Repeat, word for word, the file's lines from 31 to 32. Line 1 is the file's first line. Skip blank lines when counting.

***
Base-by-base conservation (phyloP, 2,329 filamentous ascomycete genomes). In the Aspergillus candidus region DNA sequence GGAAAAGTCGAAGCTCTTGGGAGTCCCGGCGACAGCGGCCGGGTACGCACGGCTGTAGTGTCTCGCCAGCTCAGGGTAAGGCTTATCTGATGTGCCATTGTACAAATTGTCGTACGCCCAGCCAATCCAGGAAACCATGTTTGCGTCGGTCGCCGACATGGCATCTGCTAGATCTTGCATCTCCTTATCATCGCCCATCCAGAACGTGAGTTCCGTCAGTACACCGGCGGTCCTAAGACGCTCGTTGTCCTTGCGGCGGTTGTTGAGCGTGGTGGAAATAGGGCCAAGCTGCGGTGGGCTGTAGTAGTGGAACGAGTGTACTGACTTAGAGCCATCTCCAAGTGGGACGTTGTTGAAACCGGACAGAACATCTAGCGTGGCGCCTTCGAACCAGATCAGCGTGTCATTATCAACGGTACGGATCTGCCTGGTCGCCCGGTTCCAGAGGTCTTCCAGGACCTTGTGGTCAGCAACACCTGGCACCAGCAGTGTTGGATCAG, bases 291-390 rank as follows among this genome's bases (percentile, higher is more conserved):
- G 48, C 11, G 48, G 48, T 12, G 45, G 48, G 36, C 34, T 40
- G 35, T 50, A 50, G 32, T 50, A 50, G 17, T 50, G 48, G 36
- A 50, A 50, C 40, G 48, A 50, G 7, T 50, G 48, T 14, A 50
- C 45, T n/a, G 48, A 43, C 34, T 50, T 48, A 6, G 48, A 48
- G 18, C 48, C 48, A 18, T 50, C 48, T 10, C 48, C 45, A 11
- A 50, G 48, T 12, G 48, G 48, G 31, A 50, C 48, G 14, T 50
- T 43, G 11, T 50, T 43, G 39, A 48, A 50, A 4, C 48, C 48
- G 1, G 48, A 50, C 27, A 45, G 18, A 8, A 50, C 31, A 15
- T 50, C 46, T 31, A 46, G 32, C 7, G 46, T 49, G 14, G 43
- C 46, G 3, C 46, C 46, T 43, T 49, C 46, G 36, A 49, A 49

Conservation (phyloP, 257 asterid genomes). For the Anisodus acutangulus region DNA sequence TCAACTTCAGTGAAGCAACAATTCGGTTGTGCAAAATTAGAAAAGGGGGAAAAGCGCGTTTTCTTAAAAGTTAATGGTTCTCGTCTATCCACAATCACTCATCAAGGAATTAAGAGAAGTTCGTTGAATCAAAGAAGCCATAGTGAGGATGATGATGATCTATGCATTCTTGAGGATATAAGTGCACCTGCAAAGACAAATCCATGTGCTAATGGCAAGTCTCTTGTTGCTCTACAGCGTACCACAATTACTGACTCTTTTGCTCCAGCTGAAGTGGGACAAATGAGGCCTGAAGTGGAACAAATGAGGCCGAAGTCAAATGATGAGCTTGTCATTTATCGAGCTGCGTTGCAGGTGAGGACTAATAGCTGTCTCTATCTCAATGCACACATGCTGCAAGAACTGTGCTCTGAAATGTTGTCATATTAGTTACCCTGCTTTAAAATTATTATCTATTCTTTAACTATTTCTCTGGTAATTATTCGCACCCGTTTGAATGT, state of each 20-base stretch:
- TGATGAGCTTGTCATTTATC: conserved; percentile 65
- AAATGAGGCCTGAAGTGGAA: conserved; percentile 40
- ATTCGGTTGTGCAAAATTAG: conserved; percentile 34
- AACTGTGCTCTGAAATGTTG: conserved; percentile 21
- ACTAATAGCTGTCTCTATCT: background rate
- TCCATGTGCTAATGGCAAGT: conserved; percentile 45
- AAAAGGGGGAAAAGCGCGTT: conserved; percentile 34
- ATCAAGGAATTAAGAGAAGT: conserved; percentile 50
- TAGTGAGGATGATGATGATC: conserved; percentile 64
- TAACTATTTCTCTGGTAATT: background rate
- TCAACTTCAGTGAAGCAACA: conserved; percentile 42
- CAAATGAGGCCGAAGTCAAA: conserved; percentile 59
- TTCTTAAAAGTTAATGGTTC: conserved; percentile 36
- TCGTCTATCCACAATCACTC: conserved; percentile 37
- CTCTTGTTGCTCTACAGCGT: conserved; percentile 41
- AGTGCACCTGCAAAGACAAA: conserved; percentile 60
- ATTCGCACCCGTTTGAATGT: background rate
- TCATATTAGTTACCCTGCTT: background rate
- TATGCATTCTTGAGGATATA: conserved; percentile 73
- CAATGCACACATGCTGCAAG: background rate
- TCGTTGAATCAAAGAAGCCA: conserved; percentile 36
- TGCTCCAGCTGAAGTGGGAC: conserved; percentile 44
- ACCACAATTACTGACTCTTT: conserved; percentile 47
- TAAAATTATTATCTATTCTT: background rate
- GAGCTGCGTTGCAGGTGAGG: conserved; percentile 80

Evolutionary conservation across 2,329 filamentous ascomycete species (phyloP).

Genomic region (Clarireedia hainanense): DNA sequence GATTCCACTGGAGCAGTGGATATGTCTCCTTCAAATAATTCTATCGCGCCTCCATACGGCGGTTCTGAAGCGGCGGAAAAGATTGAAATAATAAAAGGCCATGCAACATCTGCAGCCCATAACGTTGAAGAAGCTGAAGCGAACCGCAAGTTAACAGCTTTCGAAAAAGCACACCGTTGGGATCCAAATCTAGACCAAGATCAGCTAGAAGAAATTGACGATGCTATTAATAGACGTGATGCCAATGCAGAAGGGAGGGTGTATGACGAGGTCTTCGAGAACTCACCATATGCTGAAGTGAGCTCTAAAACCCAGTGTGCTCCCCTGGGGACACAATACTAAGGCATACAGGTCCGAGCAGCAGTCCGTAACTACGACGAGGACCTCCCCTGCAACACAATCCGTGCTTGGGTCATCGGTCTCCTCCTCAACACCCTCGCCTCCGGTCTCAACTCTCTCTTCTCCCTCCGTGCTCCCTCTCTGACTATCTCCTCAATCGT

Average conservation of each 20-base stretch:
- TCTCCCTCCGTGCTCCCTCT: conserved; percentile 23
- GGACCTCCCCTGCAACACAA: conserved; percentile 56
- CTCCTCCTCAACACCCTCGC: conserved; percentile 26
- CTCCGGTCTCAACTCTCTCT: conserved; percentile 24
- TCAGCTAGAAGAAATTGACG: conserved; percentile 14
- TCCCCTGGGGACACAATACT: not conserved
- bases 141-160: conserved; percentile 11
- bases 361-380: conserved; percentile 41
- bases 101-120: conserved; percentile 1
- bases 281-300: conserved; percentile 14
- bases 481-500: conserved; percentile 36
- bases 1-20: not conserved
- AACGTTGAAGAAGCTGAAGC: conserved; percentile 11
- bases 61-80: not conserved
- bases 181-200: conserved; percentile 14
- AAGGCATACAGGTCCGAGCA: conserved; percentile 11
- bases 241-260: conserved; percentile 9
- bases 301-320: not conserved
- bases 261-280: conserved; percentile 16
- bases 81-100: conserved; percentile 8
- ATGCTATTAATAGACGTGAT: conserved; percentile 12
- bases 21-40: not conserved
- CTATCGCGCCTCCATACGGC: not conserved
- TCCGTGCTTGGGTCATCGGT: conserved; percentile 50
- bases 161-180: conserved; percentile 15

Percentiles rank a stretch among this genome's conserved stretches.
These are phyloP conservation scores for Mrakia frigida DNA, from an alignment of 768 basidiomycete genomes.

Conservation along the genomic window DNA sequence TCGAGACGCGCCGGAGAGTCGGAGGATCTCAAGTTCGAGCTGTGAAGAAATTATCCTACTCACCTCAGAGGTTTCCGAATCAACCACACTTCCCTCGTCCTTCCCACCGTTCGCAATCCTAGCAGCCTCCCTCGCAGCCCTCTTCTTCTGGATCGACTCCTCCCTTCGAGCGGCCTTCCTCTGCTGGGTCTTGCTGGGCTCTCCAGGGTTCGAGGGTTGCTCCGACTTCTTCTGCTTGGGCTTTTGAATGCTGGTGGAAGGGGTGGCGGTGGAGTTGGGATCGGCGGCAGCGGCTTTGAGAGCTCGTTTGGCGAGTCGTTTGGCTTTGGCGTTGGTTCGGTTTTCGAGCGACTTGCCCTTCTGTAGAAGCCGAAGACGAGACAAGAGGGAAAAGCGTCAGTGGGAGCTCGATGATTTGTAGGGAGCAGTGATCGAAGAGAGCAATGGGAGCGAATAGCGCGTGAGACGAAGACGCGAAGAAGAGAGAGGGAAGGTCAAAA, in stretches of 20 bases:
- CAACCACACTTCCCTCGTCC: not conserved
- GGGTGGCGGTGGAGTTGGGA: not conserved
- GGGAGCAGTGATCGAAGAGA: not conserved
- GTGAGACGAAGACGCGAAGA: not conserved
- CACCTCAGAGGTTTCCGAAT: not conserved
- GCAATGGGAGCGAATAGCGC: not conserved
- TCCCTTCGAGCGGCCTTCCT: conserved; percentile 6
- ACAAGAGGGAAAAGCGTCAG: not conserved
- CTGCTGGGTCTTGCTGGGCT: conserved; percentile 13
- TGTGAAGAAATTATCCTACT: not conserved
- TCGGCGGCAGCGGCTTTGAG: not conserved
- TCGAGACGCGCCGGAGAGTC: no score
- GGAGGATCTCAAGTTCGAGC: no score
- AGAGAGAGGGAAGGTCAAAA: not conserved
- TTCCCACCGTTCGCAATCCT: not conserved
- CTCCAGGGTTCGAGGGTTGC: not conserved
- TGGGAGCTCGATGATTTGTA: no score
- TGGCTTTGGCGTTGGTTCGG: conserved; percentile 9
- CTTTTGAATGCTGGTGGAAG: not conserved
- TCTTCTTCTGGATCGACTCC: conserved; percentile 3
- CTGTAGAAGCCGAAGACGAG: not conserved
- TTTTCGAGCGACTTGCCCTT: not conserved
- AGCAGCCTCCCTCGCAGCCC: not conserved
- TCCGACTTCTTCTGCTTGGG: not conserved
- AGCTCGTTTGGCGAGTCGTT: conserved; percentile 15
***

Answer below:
- TATGCATTCTTGAGGATATA: conserved; percentile 73
- CAATGCACACATGCTGCAAG: background rate